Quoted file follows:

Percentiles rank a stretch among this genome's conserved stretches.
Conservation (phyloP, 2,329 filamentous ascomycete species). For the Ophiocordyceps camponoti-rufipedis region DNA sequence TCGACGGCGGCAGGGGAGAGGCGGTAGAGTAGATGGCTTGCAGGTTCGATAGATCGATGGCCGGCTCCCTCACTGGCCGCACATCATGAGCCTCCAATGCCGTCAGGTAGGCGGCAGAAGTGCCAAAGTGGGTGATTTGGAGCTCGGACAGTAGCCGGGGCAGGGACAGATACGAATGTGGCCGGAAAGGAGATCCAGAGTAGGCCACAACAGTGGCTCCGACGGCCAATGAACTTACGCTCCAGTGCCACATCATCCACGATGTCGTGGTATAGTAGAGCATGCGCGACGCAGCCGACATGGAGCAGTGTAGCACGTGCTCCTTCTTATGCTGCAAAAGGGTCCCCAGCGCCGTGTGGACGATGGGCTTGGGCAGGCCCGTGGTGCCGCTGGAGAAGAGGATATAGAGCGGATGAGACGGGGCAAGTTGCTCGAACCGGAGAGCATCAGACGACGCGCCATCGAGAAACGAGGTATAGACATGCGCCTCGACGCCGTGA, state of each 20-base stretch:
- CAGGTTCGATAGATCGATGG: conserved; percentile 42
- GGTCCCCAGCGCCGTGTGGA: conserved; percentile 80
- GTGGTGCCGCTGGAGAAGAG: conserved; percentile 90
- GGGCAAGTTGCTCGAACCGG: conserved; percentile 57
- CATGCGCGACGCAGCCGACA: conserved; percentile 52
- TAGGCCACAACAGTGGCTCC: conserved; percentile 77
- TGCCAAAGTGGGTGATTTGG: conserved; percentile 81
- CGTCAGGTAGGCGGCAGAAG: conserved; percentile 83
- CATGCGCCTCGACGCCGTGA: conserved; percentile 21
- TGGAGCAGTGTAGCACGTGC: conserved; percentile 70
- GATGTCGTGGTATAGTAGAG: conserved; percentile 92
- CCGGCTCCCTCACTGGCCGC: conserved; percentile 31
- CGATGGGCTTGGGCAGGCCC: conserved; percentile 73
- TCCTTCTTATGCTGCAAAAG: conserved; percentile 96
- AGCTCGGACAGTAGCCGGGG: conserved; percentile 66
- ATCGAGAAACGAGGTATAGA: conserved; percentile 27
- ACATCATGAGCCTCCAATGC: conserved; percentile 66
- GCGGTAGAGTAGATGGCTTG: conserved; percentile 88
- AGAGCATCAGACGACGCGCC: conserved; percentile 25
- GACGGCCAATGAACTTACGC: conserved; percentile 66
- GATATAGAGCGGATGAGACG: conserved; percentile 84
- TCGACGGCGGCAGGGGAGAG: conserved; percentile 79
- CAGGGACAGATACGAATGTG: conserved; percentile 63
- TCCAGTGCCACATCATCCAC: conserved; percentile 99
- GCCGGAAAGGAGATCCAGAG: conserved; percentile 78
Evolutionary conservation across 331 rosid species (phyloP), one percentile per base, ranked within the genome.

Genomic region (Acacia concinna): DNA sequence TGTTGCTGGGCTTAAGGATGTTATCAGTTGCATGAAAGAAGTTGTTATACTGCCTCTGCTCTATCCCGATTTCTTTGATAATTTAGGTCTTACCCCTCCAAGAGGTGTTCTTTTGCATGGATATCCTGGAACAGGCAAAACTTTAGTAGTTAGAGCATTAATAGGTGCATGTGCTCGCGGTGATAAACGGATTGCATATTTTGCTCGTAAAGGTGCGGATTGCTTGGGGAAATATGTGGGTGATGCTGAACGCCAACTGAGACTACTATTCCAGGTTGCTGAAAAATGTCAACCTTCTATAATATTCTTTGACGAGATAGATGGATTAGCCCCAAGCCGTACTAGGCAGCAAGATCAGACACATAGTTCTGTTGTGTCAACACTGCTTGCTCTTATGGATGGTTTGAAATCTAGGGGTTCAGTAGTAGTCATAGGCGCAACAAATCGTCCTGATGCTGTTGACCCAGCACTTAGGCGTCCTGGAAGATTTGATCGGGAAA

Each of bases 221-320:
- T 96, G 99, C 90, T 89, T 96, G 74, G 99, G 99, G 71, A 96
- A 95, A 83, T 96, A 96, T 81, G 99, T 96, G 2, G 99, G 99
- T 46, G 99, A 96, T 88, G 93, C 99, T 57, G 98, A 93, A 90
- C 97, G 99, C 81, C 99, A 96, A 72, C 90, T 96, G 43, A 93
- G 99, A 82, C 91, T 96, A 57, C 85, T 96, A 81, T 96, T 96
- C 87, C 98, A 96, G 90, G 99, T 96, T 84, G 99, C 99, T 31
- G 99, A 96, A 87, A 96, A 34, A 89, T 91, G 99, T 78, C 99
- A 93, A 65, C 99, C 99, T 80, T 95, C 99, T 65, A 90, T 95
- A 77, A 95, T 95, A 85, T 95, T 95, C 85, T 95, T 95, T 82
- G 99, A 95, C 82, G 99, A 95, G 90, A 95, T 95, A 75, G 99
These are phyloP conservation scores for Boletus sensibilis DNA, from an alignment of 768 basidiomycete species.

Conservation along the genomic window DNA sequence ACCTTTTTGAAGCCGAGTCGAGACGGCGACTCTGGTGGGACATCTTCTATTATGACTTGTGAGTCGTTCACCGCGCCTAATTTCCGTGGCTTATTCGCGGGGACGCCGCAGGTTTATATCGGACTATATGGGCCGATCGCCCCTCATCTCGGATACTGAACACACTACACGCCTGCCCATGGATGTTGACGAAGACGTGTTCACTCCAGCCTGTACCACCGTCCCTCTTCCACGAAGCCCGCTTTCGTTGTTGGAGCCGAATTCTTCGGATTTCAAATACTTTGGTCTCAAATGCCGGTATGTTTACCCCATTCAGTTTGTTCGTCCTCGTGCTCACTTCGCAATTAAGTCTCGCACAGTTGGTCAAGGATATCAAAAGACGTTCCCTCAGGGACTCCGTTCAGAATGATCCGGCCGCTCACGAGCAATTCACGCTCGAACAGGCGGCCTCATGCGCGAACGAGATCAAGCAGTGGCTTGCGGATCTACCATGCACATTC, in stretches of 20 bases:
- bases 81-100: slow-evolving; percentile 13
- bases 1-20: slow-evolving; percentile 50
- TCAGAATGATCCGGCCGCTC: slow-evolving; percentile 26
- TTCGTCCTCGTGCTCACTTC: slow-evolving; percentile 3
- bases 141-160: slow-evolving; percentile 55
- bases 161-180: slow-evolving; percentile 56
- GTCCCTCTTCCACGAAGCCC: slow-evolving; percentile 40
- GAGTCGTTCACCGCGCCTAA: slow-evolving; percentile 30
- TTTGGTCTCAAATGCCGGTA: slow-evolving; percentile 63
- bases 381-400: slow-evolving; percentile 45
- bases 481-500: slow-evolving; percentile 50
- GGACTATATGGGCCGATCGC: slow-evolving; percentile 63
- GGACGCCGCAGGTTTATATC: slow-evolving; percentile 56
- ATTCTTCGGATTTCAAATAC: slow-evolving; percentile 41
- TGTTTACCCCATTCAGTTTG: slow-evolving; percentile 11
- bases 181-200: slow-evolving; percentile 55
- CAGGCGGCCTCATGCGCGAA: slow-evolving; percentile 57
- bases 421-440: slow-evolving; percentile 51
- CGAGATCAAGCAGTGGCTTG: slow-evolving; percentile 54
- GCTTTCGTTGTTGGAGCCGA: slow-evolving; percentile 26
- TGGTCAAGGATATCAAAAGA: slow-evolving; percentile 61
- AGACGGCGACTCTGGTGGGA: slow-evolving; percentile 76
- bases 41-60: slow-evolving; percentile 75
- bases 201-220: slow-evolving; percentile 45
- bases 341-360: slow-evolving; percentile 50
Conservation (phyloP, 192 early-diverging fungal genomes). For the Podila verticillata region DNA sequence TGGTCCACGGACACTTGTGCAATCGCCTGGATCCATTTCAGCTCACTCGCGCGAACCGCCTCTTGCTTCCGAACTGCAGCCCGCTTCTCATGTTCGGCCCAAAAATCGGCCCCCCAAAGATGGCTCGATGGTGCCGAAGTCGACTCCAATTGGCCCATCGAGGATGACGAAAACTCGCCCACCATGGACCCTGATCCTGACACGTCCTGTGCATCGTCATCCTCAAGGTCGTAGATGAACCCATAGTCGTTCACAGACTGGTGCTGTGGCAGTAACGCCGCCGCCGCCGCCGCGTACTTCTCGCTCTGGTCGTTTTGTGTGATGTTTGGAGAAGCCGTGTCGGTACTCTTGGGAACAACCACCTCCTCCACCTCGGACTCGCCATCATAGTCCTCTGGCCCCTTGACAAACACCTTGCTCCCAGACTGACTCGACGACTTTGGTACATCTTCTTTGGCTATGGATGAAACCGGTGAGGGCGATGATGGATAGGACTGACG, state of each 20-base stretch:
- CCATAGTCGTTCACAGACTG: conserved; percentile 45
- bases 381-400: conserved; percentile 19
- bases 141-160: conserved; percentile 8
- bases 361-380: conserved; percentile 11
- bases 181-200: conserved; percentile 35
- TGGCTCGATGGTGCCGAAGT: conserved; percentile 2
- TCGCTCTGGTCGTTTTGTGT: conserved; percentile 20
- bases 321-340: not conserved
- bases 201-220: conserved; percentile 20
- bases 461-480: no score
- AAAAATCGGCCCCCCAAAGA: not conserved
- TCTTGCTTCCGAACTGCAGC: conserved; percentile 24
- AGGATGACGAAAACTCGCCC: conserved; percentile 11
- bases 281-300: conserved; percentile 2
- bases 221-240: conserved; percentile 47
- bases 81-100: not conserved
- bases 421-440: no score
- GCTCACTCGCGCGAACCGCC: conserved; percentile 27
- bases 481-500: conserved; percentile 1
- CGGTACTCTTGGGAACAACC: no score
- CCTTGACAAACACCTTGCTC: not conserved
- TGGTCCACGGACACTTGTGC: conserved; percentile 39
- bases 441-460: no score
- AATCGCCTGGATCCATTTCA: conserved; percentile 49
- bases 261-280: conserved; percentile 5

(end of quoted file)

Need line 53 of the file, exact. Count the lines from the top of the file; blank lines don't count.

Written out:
- bases 481-500: slow-evolving; percentile 50